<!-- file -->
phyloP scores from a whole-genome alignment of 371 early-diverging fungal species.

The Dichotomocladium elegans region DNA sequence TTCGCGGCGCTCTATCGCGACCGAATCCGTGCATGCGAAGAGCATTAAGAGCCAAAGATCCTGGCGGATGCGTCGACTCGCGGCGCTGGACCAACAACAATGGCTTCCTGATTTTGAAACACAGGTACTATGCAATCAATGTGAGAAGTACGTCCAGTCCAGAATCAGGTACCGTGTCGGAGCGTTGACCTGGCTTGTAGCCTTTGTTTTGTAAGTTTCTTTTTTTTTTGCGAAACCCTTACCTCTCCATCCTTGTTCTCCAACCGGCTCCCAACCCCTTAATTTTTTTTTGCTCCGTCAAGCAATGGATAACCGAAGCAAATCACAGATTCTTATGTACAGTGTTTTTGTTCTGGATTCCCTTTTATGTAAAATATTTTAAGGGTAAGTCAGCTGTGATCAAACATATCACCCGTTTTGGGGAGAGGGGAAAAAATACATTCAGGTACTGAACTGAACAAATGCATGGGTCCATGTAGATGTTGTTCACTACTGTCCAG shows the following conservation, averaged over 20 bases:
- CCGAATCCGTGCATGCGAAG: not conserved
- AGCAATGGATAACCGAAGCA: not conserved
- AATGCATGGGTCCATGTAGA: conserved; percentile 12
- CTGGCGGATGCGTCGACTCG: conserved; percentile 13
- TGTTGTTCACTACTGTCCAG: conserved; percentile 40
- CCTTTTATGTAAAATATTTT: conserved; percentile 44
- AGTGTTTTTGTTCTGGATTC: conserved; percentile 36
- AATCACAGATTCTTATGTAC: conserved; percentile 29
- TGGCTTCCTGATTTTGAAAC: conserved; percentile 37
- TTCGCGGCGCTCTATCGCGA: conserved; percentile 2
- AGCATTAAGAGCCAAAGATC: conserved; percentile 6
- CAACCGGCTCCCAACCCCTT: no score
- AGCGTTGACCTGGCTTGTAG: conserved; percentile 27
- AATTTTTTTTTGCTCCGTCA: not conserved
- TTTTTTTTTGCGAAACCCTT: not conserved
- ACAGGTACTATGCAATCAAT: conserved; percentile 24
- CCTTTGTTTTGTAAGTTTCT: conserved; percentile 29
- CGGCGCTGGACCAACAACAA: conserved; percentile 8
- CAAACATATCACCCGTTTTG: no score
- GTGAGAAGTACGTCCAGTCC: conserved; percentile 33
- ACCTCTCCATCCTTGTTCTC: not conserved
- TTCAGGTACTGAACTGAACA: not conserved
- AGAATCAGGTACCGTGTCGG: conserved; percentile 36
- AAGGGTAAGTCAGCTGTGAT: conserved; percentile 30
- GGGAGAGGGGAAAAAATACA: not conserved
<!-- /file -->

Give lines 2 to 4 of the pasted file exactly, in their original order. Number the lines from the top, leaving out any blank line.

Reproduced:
The Dichotomocladium elegans region DNA sequence TTCGCGGCGCTCTATCGCGACCGAATCCGTGCATGCGAAGAGCATTAAGAGCCAAAGATCCTGGCGGATGCGTCGACTCGCGGCGCTGGACCAACAACAATGGCTTCCTGATTTTGAAACACAGGTACTATGCAATCAATGTGAGAAGTACGTCCAGTCCAGAATCAGGTACCGTGTCGGAGCGTTGACCTGGCTTGTAGCCTTTGTTTTGTAAGTTTCTTTTTTTTTTGCGAAACCCTTACCTCTCCATCCTTGTTCTCCAACCGGCTCCCAACCCCTTAATTTTTTTTTGCTCCGTCAAGCAATGGATAACCGAAGCAAATCACAGATTCTTATGTACAGTGTTTTTGTTCTGGATTCCCTTTTATGTAAAATATTTTAAGGGTAAGTCAGCTGTGATCAAACATATCACCCGTTTTGGGGAGAGGGGAAAAAATACATTCAGGTACTGAACTGAACAAATGCATGGGTCCATGTAGATGTTGTTCACTACTGTCCAG shows the following conservation, averaged over 20 bases:
- CCGAATCCGTGCATGCGAAG: not conserved
- AGCAATGGATAACCGAAGCA: not conserved